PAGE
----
In that case, I am sure the hon. Gentleman welcomes the fact that my right hon. Friend the Secretary of State is the human capital champion at the World Bank. He will be aware of the extensive impact that our spending has on both health and education around the world. We are taking part in the voluntary national review of the sustainable development goals. I am sure he will welcome that, according to a recent UN study, the UK has actually become a happier country and has increased its happiness in the world.
DFID provides funding to the UN Refugee Agency, to prioritise the greatest humanitarian and protection needs of refugees globally. This includes Tibetan refugees in need of urgent life-saving assistance.
I hope to attend the seventh world parliamentary convention on Tibet together with the hon. Member for Dundee West (Chris Law), which will mark 60 years of the invasion and oppression of the Tibetan people, the 1 million lives lost and the oppression of the culture, language and human rights of those people. Many are refugees in Dharamsala and in desperate need of our help to keep the spirit of Tibet alive. Can we do more to help those refugees through the culture and education programmes that they value so much?
My hon. Friend raises an important point. Clearly, DFID’s funding is very much focused on education; but it is also focused on humanitarian assistance and support for refugees. I undertake to talk to my colleagues in both the Department for Digital, Culture, Media and Sport and the Foreign Office to see what more we can do to support culture and heritage for the Tibetan people.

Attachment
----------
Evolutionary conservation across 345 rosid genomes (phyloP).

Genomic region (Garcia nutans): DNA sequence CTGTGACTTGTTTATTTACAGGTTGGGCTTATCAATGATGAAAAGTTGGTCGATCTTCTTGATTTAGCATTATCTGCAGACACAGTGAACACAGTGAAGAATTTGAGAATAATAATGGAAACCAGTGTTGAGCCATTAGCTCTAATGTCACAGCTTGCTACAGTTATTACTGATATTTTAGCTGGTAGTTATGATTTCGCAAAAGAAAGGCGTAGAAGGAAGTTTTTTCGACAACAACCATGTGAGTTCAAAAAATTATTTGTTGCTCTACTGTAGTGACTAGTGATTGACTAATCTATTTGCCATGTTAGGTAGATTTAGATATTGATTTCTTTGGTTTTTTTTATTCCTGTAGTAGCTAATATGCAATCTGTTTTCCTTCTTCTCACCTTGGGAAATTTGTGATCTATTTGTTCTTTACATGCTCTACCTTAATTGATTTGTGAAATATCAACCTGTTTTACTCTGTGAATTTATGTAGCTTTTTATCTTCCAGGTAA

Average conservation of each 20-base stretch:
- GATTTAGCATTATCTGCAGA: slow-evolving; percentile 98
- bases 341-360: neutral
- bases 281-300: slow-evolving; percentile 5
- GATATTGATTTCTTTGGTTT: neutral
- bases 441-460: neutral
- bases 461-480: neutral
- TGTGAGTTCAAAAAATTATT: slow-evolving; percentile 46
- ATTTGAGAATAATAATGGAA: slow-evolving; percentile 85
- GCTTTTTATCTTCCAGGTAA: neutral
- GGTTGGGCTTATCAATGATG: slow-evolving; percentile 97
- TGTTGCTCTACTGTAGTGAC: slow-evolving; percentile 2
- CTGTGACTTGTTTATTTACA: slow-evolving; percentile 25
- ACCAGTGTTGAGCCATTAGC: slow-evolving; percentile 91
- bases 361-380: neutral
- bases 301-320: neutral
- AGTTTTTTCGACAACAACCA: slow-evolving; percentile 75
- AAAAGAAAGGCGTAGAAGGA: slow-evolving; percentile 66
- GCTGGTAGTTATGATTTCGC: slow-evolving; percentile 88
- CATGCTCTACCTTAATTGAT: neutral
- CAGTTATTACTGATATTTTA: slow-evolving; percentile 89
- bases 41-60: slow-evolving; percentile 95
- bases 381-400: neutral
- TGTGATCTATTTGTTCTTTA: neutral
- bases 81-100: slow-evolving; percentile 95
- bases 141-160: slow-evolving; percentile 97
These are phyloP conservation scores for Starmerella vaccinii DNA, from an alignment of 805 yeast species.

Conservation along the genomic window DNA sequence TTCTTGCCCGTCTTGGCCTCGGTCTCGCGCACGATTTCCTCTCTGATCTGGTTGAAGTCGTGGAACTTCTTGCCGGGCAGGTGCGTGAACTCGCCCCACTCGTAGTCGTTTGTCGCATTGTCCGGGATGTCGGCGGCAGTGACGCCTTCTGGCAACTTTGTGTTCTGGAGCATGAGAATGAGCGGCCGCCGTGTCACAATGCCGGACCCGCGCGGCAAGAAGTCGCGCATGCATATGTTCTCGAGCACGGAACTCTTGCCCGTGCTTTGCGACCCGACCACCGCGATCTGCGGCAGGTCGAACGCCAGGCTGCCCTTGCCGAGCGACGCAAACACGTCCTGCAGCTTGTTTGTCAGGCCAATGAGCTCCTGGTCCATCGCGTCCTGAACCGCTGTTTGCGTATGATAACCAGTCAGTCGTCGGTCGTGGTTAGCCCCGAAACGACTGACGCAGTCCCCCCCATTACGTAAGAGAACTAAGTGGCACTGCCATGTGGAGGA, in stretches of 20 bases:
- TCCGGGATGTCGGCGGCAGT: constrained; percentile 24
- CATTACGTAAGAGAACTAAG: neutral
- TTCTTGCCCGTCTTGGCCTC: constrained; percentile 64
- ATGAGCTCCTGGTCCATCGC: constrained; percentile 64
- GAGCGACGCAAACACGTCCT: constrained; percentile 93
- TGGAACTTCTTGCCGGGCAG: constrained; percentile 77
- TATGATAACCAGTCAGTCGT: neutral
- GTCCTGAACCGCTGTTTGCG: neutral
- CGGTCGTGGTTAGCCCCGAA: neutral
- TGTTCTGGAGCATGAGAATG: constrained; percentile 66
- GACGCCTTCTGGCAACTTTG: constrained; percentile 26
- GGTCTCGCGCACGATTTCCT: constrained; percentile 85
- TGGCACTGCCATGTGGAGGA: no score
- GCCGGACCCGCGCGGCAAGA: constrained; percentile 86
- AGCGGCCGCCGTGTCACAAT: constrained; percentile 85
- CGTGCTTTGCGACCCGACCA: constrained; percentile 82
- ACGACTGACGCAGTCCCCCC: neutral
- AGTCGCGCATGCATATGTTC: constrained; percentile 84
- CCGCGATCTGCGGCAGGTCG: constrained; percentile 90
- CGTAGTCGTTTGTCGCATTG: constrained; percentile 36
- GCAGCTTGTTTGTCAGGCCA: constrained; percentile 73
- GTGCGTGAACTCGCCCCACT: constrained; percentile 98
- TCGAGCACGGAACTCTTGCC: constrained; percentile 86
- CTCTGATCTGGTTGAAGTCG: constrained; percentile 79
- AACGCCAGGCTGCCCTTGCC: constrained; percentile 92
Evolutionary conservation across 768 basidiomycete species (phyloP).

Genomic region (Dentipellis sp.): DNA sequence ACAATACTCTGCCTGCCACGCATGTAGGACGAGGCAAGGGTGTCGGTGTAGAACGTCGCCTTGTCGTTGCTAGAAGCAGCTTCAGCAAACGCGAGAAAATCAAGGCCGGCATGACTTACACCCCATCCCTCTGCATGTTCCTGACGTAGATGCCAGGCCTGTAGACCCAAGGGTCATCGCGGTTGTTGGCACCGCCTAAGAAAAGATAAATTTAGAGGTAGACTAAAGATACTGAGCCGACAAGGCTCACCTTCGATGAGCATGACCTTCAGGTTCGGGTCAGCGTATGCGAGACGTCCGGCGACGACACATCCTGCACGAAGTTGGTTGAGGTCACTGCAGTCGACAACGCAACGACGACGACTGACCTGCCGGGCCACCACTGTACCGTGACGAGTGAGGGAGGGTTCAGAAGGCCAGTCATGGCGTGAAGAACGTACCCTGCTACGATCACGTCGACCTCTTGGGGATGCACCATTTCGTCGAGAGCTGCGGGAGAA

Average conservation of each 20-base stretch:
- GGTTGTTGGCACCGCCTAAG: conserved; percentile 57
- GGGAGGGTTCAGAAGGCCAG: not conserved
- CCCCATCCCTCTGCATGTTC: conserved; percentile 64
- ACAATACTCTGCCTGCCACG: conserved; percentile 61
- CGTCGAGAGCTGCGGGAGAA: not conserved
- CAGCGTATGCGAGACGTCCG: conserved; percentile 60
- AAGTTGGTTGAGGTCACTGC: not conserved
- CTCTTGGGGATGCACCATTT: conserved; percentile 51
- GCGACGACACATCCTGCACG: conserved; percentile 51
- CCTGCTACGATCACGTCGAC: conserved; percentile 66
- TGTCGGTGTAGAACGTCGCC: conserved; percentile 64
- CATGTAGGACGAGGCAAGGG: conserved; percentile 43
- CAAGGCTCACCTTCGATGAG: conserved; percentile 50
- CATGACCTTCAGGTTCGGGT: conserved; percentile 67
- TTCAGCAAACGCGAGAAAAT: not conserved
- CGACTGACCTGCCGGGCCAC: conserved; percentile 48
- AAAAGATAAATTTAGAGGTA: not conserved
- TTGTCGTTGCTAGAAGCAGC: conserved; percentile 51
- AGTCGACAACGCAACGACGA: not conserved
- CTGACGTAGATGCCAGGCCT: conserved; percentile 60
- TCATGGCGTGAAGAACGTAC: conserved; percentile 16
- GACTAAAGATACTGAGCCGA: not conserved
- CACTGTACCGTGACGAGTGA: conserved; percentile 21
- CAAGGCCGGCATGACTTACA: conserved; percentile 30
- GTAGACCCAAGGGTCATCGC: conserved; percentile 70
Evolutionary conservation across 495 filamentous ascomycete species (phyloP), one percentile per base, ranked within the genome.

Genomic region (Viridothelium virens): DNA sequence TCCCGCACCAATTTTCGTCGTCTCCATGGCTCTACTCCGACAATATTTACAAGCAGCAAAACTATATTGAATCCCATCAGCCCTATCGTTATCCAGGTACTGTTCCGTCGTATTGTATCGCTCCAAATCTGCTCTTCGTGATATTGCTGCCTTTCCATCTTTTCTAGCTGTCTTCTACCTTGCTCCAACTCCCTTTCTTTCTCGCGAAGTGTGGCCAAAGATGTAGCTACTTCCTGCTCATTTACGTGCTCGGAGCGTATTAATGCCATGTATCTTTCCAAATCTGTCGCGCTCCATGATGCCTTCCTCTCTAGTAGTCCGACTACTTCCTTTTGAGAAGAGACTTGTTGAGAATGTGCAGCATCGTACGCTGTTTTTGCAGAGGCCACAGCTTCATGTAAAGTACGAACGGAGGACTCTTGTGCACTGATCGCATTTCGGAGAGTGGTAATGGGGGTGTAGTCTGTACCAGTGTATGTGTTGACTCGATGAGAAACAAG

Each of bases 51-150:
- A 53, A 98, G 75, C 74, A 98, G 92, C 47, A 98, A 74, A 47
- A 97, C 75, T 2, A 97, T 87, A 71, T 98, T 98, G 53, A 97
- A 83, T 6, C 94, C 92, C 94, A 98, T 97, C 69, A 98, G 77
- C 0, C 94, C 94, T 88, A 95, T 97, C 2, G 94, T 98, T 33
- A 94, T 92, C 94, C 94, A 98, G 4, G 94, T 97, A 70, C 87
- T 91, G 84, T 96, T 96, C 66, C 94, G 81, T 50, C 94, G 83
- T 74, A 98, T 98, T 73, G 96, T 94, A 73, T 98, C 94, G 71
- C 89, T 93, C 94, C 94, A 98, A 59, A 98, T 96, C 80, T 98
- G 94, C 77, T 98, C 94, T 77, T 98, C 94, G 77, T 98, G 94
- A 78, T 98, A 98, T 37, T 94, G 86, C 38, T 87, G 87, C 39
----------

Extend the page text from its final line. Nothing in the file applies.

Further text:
I am very glad that the Secretary of State is taking an interest in Tibet, but can I urge her, reflecting on an earlier question, to look at the impact of climate change on what is often dubbed the third pole—on the melting of the Himalayan glaciers? It is having a huge impact on the Tibetan area but is overlooked when we talk about climate change.
It is absolutely right that the hon. Lady should raise that point. Of the areas where Britain can contribute most to the 17 global goals, I personally think that some really stand out: the key three being healthcare, climate change and partnerships. The hon. Lady knows that the Prime Minister, who is the UN Secretary-General’s climate resilience champion, will be doing much more on this in the coming months.
DFID is committed to helping developing countries tackle the problem of plastic pollution. We are spending up to £39 million to help poorer countries find practical ways to improve waste management and identify ways in which manufacturing processes can reduce plastic pollution.
Does the Minister agree that we should increasingly put sustainability at the core of all our funding, particularly around plastics? For example, Tearfund is running projects that enable people to earn a living while cleaning up the planet. This is the direction we should be going in.
Of course, all our work is designed to achieve the sustainable development goals, so sustainability is crucial. Tearfund has done some amazing projects, and I am delighted today that we are announcing that we will match fund a WasteAid project in Cameroon that will help with exactly what my hon. Friend refers to—people earning a living from cleaning up plastic and stopping it going into our oceans.
UK Companies: Contracts
One of the achievements this Conservative party can be most proud of is its aid budget and the fact last year Britain was the only member of the G7 to meet the UN target of spending 0.7% of GDP on foreign aid—an astonishing £13.9 billion. Of course, this attracts criticism in some quarters. Does the Minister agree that one way to negate some of the criticism of the perceived largesse of taxpayer money would be to encourage proactively more British companies to win some of those contracts, without of course contravening state aid rules?